Bipartisan Senate group backs ‘9/11-style’ commission on COVID-19 response

Panel would explore origins, U.S. preparedness and playbook for future outbreaks

A bipartisan group of senators said Tuesday they are seeking a “9/11-style commission” to investigate how the COVID-19 pandemic began, the U.S. government’s response and ways to prevent a similar tragedy.

Sen. Roger Marshall, Kansas Republican, said a bipartisan commission is “long overdue” as the nation grapples with a virus that’s killed over 750,000 people in the U.S. and millions more around the world.

“As a physician, I think we always need to know the what, where, how, and why when giving a diagnosis. For this reason, it couldn’t be more important that we determine the origins of this infectious disease outbreak in order to ensure nothing like this ever happens again,” Mr. Marshall said.

Republican Sen. Joni Ernst of Iowa and Democratic Sens. Dianne Feinstein of California and Kirsten Gillibrand of New York co-sponsored legislation to create the commission.

“As the threat of major pandemics increases due to globalization and climate change, we must learn from what happened during this pandemic to ensure we’re prepared for any future outbreaks,” Ms. Feinstein said. “This bipartisan commission will ensure we learn all we can from the past 18 months so the immense human suffering and economic devastation we’ve endured never happens again.”

The bill is modeled on the so-called “9/11 Commission” that was set up in 2002 to fully examine the 2001 terror attacks on the homeland and look at ways to prevent future attacks.

The COVID commission would look at the government’s overall response to the pandemic, including its ability to procure supplies and develop tests, treatments and vaccines. It will look at whether public-health messages were effective and resonated with all communities, including the risk of stigma after Asian communities said coarse descriptions of the virus’s origins in China led to discrimination and harassment.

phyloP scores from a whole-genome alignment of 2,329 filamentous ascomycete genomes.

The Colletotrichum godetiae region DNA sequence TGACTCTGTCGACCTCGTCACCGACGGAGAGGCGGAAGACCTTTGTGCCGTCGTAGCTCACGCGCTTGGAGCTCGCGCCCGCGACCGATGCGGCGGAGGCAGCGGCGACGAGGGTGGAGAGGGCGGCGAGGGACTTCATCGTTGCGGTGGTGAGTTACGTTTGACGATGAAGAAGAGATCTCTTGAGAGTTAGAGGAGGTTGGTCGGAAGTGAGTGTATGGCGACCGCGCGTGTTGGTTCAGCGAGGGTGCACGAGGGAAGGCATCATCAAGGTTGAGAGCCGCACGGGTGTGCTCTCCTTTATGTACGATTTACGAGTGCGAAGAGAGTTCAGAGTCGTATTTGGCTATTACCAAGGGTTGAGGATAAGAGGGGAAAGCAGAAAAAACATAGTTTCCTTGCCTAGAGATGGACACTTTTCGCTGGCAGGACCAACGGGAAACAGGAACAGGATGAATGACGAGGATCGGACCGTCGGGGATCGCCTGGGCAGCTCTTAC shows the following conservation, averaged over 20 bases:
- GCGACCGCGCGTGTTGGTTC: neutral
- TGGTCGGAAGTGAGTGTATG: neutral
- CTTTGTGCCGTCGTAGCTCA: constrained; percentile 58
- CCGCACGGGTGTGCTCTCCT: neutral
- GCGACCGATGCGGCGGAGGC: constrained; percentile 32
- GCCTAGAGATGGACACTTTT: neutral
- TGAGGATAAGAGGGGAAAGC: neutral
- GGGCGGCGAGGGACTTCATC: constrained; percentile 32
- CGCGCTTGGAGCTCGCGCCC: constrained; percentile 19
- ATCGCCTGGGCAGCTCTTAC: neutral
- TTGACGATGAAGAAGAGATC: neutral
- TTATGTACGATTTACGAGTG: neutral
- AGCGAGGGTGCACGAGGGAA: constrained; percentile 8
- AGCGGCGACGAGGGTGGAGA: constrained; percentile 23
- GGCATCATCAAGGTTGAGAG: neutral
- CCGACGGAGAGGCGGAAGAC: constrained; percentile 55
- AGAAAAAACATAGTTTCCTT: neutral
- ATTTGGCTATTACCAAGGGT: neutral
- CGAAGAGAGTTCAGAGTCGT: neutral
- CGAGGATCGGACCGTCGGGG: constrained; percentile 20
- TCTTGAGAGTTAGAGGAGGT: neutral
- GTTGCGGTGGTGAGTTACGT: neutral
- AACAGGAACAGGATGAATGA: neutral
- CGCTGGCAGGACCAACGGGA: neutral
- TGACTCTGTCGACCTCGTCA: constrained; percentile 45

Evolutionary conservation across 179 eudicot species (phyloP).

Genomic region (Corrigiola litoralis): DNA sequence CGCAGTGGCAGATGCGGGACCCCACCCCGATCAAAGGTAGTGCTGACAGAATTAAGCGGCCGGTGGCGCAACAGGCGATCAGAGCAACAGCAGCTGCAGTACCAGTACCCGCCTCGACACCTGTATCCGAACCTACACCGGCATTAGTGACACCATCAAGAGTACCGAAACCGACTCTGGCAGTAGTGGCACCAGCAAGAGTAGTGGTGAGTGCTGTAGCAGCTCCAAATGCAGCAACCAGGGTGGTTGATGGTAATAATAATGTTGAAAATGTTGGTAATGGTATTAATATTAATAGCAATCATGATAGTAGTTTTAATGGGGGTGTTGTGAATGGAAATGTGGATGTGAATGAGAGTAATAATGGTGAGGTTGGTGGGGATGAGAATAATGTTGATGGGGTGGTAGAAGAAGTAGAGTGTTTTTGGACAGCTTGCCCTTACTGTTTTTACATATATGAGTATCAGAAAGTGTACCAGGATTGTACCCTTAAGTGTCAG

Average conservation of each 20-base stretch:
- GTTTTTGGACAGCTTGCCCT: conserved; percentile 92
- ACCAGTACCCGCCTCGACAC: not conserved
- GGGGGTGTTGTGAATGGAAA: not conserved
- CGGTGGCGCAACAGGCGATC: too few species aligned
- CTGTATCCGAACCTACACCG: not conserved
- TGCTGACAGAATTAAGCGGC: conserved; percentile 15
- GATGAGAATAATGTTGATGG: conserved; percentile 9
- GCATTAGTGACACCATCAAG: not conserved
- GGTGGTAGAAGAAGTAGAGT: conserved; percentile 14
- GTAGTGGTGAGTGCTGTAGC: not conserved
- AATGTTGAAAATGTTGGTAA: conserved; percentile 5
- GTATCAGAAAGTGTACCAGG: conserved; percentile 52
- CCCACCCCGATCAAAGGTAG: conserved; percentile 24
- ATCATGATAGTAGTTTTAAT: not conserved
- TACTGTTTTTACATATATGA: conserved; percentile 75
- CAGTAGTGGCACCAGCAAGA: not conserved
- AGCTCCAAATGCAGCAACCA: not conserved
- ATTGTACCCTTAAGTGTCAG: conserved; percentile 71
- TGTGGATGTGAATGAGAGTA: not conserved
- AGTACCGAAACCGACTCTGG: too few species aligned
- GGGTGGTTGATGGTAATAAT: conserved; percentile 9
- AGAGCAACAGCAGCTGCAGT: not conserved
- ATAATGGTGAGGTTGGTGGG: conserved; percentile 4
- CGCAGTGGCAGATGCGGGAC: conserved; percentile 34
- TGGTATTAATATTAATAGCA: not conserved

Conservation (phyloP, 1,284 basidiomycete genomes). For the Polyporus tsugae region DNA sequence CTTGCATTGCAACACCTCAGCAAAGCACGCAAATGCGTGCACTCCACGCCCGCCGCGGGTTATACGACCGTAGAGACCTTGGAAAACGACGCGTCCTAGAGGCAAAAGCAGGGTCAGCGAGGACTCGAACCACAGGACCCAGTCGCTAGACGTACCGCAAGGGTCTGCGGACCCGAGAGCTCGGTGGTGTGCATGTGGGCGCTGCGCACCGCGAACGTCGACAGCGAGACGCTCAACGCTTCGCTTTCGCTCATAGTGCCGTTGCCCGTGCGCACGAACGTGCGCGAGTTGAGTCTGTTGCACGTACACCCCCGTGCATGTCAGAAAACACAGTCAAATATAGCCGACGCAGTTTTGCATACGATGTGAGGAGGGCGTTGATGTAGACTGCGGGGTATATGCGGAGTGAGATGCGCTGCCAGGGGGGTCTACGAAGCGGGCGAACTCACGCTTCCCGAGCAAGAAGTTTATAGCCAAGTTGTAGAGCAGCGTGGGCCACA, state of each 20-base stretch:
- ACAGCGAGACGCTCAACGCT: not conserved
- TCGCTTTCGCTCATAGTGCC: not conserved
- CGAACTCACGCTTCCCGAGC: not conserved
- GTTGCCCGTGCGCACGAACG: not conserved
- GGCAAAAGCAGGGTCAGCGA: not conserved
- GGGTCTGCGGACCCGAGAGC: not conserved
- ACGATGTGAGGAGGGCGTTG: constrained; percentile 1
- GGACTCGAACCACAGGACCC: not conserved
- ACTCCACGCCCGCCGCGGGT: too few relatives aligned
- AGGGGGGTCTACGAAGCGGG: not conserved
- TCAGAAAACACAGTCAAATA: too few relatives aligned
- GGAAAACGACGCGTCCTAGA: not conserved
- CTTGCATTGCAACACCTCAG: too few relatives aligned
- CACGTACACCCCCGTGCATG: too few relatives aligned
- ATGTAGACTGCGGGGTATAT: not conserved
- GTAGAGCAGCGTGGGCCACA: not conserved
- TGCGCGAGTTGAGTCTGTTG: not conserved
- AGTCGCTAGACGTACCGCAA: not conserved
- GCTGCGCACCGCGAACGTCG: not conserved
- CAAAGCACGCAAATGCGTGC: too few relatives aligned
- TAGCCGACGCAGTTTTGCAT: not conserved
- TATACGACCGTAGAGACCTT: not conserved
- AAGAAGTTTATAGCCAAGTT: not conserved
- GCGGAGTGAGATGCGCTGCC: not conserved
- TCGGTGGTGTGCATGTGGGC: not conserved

The commission will examine U.S. cooperation with countries abroad, because it was a global pandemic, and whether the nation’s health care system is adequately prepared for major public health crises.

“We simply cannot wait for the next crisis to hit – we must create a 9/11-style COVID-19 commission to prepare a comprehensive health and national security strategy to protect and equip the United States in the event of another devastating emergency,” Ms. Gillibrand said.

Republican sponsors, meanwhile, said it is important to look back at the origins of the virus and explore the fierce debate over whether it occurred naturally or was leaked from the Wuhan Institute of Virology, a lab that researched bat coronaviruses in the same central Chinese city where the pandemic began.

“The COVID-19 outbreak that emerged in Wuhan, China nearly two years ago put the world into an unprecedented global lockdown, and to this day, the origins of the pandemic remain a mystery as China refuses to fully cooperate with international fact-finding efforts,” Ms. Ernst said. “The American people and the world deserve answers, which is why I’m proud to join my colleagues across the aisle to create a bipartisan commission to get to the bottom of the pandemic once and for all — and ensure it never happens again.”

Mr. Marshall said he will press the National Institutes of Health for more information about U.S.-funded research at the lab and whether it made certain viruses more dangerous.

Federal scientists have said a federal grantee at the lab didn’t detail one of its projects in a timely manner, as required by the grant. However, they insist it is biologically impossible for that project to be linked to the coronavirus that is bedeviling the world.